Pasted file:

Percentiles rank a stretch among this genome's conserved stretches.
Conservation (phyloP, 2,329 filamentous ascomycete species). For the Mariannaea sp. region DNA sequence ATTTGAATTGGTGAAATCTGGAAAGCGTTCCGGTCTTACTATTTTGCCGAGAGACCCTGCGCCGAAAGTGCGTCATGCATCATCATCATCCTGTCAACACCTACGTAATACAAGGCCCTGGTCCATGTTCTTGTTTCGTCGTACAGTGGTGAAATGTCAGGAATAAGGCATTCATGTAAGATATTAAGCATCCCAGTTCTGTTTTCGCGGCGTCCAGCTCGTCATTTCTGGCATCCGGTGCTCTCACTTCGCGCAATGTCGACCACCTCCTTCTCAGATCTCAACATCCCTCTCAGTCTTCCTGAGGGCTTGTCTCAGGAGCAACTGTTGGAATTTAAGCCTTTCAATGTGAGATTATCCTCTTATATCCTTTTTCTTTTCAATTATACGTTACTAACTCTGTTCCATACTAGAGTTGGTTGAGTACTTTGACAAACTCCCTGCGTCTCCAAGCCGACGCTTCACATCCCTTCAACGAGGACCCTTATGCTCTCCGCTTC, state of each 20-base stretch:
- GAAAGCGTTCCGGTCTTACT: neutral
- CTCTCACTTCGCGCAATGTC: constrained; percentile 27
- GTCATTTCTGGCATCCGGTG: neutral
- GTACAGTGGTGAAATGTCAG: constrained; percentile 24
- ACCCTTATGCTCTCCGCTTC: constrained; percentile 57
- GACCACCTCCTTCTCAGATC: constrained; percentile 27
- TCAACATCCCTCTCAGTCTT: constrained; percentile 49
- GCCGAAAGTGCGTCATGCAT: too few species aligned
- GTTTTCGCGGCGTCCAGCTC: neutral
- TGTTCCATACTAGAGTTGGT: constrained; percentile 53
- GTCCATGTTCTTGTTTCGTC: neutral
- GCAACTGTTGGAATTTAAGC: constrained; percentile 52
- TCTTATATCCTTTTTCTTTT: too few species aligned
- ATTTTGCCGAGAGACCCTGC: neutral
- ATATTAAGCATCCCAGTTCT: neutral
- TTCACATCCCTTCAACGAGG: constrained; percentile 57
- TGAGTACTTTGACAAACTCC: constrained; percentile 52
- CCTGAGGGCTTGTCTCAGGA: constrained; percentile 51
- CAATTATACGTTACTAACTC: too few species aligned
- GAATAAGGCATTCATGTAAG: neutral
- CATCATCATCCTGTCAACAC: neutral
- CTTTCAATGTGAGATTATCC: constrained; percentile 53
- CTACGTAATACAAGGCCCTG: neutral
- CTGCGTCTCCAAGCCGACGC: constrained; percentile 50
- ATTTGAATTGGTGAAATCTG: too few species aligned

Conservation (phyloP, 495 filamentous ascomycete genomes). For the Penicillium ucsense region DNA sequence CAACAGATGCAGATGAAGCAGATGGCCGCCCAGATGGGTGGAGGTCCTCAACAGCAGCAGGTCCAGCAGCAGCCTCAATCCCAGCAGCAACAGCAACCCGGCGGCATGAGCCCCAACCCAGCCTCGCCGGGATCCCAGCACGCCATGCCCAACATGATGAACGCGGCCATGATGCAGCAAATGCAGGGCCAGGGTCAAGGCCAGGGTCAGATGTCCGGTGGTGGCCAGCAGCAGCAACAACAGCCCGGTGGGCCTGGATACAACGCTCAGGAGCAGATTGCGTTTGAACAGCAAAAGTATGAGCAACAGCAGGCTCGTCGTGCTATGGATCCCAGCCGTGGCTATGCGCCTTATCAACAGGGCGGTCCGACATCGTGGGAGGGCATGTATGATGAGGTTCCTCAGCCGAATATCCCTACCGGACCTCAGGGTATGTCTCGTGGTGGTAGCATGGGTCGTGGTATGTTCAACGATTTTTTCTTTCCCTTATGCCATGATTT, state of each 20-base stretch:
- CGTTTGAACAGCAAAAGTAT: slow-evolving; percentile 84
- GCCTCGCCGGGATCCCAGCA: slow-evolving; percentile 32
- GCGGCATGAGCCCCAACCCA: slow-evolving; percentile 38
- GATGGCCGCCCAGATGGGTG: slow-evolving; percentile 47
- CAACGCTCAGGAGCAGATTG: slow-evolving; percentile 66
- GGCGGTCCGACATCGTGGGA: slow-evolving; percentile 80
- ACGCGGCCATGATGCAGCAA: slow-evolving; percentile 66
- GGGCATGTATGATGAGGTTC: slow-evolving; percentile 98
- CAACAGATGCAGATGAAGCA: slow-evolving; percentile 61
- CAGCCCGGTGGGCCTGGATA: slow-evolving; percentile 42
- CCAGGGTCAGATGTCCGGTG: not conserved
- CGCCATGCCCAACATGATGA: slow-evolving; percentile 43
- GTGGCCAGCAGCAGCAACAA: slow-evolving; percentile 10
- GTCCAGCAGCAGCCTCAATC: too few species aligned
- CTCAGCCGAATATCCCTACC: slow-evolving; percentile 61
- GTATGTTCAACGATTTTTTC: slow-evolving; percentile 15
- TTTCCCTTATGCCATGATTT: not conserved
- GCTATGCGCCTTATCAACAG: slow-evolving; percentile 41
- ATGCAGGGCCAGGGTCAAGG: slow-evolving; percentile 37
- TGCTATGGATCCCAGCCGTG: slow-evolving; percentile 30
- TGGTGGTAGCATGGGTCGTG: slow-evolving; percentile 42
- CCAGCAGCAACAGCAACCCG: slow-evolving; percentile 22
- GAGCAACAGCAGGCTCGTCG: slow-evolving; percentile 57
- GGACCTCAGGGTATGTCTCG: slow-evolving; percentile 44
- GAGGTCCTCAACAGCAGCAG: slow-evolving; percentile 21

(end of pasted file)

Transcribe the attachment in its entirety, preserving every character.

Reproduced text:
Percentiles rank a stretch among this genome's conserved stretches.
Conservation (phyloP, 2,329 filamentous ascomycete species). For the Mariannaea sp. region DNA sequence ATTTGAATTGGTGAAATCTGGAAAGCGTTCCGGTCTTACTATTTTGCCGAGAGACCCTGCGCCGAAAGTGCGTCATGCATCATCATCATCCTGTCAACACCTACGTAATACAAGGCCCTGGTCCATGTTCTTGTTTCGTCGTACAGTGGTGAAATGTCAGGAATAAGGCATTCATGTAAGATATTAAGCATCCCAGTTCTGTTTTCGCGGCGTCCAGCTCGTCATTTCTGGCATCCGGTGCTCTCACTTCGCGCAATGTCGACCACCTCCTTCTCAGATCTCAACATCCCTCTCAGTCTTCCTGAGGGCTTGTCTCAGGAGCAACTGTTGGAATTTAAGCCTTTCAATGTGAGATTATCCTCTTATATCCTTTTTCTTTTCAATTATACGTTACTAACTCTGTTCCATACTAGAGTTGGTTGAGTACTTTGACAAACTCCCTGCGTCTCCAAGCCGACGCTTCACATCCCTTCAACGAGGACCCTTATGCTCTCCGCTTC, state of each 20-base stretch:
- GAAAGCGTTCCGGTCTTACT: neutral
- CTCTCACTTCGCGCAATGTC: constrained; percentile 27
- GTCATTTCTGGCATCCGGTG: neutral
- GTACAGTGGTGAAATGTCAG: constrained; percentile 24
- ACCCTTATGCTCTCCGCTTC: constrained; percentile 57
- GACCACCTCCTTCTCAGATC: constrained; percentile 27
- TCAACATCCCTCTCAGTCTT: constrained; percentile 49
- GCCGAAAGTGCGTCATGCAT: too few species aligned
- GTTTTCGCGGCGTCCAGCTC: neutral
- TGTTCCATACTAGAGTTGGT: constrained; percentile 53
- GTCCATGTTCTTGTTTCGTC: neutral
- GCAACTGTTGGAATTTAAGC: constrained; percentile 52
- TCTTATATCCTTTTTCTTTT: too few species aligned
- ATTTTGCCGAGAGACCCTGC: neutral
- ATATTAAGCATCCCAGTTCT: neutral
- TTCACATCCCTTCAACGAGG: constrained; percentile 57
- TGAGTACTTTGACAAACTCC: constrained; percentile 52
- CCTGAGGGCTTGTCTCAGGA: constrained; percentile 51
- CAATTATACGTTACTAACTC: too few species aligned
- GAATAAGGCATTCATGTAAG: neutral
- CATCATCATCCTGTCAACAC: neutral
- CTTTCAATGTGAGATTATCC: constrained; percentile 53
- CTACGTAATACAAGGCCCTG: neutral
- CTGCGTCTCCAAGCCGACGC: constrained; percentile 50
- ATTTGAATTGGTGAAATCTG: too few species aligned

Conservation (phyloP, 495 filamentous ascomycete genomes). For the Penicillium ucsense region DNA sequence CAACAGATGCAGATGAAGCAGATGGCCGCCCAGATGGGTGGAGGTCCTCAACAGCAGCAGGTCCAGCAGCAGCCTCAATCCCAGCAGCAACAGCAACCCGGCGGCATGAGCCCCAACCCAGCCTCGCCGGGATCCCAGCACGCCATGCCCAACATGATGAACGCGGCCATGATGCAGCAAATGCAGGGCCAGGGTCAAGGCCAGGGTCAGATGTCCGGTGGTGGCCAGCAGCAGCAACAACAGCCCGGTGGGCCTGGATACAACGCTCAGGAGCAGATTGCGTTTGAACAGCAAAAGTATGAGCAACAGCAGGCTCGTCGTGCTATGGATCCCAGCCGTGGCTATGCGCCTTATCAACAGGGCGGTCCGACATCGTGGGAGGGCATGTATGATGAGGTTCCTCAGCCGAATATCCCTACCGGACCTCAGGGTATGTCTCGTGGTGGTAGCATGGGTCGTGGTATGTTCAACGATTTTTTCTTTCCCTTATGCCATGATTT, state of each 20-base stretch:
- CGTTTGAACAGCAAAAGTAT: slow-evolving; percentile 84
- GCCTCGCCGGGATCCCAGCA: slow-evolving; percentile 32
- GCGGCATGAGCCCCAACCCA: slow-evolving; percentile 38
- GATGGCCGCCCAGATGGGTG: slow-evolving; percentile 47
- CAACGCTCAGGAGCAGATTG: slow-evolving; percentile 66
- GGCGGTCCGACATCGTGGGA: slow-evolving; percentile 80
- ACGCGGCCATGATGCAGCAA: slow-evolving; percentile 66
- GGGCATGTATGATGAGGTTC: slow-evolving; percentile 98
- CAACAGATGCAGATGAAGCA: slow-evolving; percentile 61
- CAGCCCGGTGGGCCTGGATA: slow-evolving; percentile 42
- CCAGGGTCAGATGTCCGGTG: not conserved
- CGCCATGCCCAACATGATGA: slow-evolving; percentile 43
- GTGGCCAGCAGCAGCAACAA: slow-evolving; percentile 10
- GTCCAGCAGCAGCCTCAATC: too few species aligned
- CTCAGCCGAATATCCCTACC: slow-evolving; percentile 61
- GTATGTTCAACGATTTTTTC: slow-evolving; percentile 15
- TTTCCCTTATGCCATGATTT: not conserved
- GCTATGCGCCTTATCAACAG: slow-evolving; percentile 41
- ATGCAGGGCCAGGGTCAAGG: slow-evolving; percentile 37
- TGCTATGGATCCCAGCCGTG: slow-evolving; percentile 30
- TGGTGGTAGCATGGGTCGTG: slow-evolving; percentile 42
- CCAGCAGCAACAGCAACCCG: slow-evolving; percentile 22
- GAGCAACAGCAGGCTCGTCG: slow-evolving; percentile 57
- GGACCTCAGGGTATGTCTCG: slow-evolving; percentile 44
- GAGGTCCTCAACAGCAGCAG: slow-evolving; percentile 21